Self Publishing

Once upon a time…

Self publishing was once regarded as only one step above vanity publishing, despite the fact that some self publishers went on to become famous and in the past (i.e. before the rise of modern publishing houses) almost all authors were either self published or published by private patrons.

Vanity publishing tends to cost a lot and leave the author with a number of volumes gathering dust in the garage. There is no ‘validation’ either by acceptance (they are only accepting the book because of payment) or by sales. The sad thing is that most authors conned by vanity publishers don’t suffer from vanity – they think they have found a genuine publisher for their work.

The advent of p.o.d. with sites such as lulu made it easier and more profitable for people to self publish, particularly in the non-fiction field, where the small size of the potential readership often stopped big publishing houses from taking on interesting books. Other writers used the internet to provide their work on websites organised on a pay-to-view basis. These changes involved only a tiny number of writers, fiction and non-fiction alike, but were the vanguard of the current trend. Both still have much to recommend them but do require quite a lot of initial financial outlay, even though this is usually recouped. The financial outlay is what tempts people to compare them with vanity publishing. The p.o.d. model is probably best suited to books which will sell to a local audience or a very specific one, e.g. within a sport or interest group. The website route requires marketing skills and enthusiasm. Some bookshops won’t stock books that have been self-published, but then some bookshops are going out of business. Websites can be tricky to bring to the attention of search engines.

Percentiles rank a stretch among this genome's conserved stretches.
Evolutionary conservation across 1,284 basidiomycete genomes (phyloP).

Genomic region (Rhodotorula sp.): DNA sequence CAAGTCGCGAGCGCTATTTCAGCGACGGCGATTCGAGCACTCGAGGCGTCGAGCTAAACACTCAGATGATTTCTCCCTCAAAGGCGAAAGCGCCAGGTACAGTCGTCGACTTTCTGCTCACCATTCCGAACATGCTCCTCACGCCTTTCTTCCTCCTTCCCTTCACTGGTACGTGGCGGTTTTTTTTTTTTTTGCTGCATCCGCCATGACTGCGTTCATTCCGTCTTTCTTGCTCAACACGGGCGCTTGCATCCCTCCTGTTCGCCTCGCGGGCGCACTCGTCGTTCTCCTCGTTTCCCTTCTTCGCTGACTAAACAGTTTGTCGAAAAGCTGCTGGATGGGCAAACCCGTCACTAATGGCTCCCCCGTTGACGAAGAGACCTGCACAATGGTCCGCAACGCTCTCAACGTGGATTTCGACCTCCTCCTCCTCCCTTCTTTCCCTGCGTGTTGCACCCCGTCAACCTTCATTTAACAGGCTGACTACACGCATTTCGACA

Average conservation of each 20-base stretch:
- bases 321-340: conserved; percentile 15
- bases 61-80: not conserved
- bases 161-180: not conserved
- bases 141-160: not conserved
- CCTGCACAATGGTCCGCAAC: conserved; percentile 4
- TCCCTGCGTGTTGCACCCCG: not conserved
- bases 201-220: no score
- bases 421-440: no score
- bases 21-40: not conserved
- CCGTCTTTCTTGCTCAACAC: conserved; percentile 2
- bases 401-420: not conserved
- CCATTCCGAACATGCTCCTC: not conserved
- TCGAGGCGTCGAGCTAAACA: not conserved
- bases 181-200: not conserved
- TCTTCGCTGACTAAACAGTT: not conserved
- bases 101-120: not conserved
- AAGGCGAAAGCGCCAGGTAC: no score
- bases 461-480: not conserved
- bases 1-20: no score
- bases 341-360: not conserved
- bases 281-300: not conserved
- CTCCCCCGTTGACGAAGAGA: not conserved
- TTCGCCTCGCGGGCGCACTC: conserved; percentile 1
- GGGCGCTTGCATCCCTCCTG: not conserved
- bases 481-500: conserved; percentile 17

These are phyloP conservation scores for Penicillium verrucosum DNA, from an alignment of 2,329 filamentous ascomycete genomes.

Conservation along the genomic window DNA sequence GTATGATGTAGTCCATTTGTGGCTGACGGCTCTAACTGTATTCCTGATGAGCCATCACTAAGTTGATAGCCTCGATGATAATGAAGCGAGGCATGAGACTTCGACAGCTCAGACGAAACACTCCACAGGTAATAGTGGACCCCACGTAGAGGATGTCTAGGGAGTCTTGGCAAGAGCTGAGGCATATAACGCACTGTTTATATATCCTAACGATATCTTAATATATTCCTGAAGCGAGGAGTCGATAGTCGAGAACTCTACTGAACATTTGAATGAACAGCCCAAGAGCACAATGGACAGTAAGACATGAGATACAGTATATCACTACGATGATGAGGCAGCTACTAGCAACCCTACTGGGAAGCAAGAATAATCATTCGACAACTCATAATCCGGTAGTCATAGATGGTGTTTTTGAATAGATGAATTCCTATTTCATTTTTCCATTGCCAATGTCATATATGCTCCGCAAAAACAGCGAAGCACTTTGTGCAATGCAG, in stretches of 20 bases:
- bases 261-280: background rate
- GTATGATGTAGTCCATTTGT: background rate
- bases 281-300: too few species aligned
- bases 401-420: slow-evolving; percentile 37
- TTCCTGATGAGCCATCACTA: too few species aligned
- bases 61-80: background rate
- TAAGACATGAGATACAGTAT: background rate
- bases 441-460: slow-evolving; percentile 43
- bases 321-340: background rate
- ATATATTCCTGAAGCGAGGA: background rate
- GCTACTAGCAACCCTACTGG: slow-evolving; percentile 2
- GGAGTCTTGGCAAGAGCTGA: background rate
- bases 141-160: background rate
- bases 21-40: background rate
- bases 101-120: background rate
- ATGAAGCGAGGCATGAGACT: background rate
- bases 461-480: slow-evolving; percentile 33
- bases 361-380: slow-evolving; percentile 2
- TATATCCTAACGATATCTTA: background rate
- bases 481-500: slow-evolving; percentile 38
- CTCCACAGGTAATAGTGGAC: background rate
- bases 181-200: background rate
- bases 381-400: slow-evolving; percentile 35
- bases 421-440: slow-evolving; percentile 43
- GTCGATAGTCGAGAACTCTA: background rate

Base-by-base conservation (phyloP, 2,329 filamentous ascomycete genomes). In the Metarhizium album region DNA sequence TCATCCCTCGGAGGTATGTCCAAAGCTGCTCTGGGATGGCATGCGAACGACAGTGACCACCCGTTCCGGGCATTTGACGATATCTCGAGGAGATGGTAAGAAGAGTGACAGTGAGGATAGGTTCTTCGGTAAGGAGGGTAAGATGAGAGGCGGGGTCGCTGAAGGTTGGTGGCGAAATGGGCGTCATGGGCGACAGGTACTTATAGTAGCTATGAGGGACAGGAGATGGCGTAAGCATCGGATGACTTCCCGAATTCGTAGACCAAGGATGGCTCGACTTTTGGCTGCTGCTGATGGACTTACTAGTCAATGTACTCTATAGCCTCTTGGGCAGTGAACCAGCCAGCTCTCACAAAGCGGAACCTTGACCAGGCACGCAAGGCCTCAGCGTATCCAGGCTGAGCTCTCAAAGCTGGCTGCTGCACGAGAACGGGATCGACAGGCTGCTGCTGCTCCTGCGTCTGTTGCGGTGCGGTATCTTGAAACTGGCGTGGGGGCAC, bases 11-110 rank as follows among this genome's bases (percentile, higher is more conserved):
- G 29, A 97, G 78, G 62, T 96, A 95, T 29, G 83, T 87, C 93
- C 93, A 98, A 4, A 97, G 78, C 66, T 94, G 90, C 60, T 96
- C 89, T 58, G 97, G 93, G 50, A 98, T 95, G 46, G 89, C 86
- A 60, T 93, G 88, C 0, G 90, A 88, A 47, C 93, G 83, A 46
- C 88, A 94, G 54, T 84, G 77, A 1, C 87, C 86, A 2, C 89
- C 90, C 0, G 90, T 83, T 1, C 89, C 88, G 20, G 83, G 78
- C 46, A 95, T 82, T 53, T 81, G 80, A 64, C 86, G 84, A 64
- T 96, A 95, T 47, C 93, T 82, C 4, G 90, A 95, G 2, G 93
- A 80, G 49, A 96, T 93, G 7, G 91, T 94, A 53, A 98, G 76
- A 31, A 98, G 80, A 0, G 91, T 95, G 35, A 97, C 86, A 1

Then came the e-reader, Amazon, and Smashwords. This has been a rapid and recent ‘revolution’ and like others, I was initially rather bemused by it. Now, I’ve been reading, and learning, and want to share my findings with you.


By about 2005 it dawned on a number of authors, both newcomers wanting to break into publication, and published writers wanting more control over their work and more reward, that:

*the global recession plus the rise of e-publishing has made it less and less likely that a total newcomer will be chosen in the publication lottery and even established series have been axed to make way for more ‘sure things’ such as TV tie-ins,  ghosted autobiographies of celebrities and other ideas that will make money for the publishers.

*editing, in the old sense, has been curtailed; you only have to look at the number or typos in modern books to know that authors are expected to do their own spell checking

*marketing, in the old sense, has also been reduced; authors complain about having to pay their own expenses to get to interviews etc. and that books are not always available at book-signings

*huge advances are very rare and in any case are just that – an advance against possible future earnings, plus, they are paid all at once and therefore are taxed within that tax year, which can be a financial drawback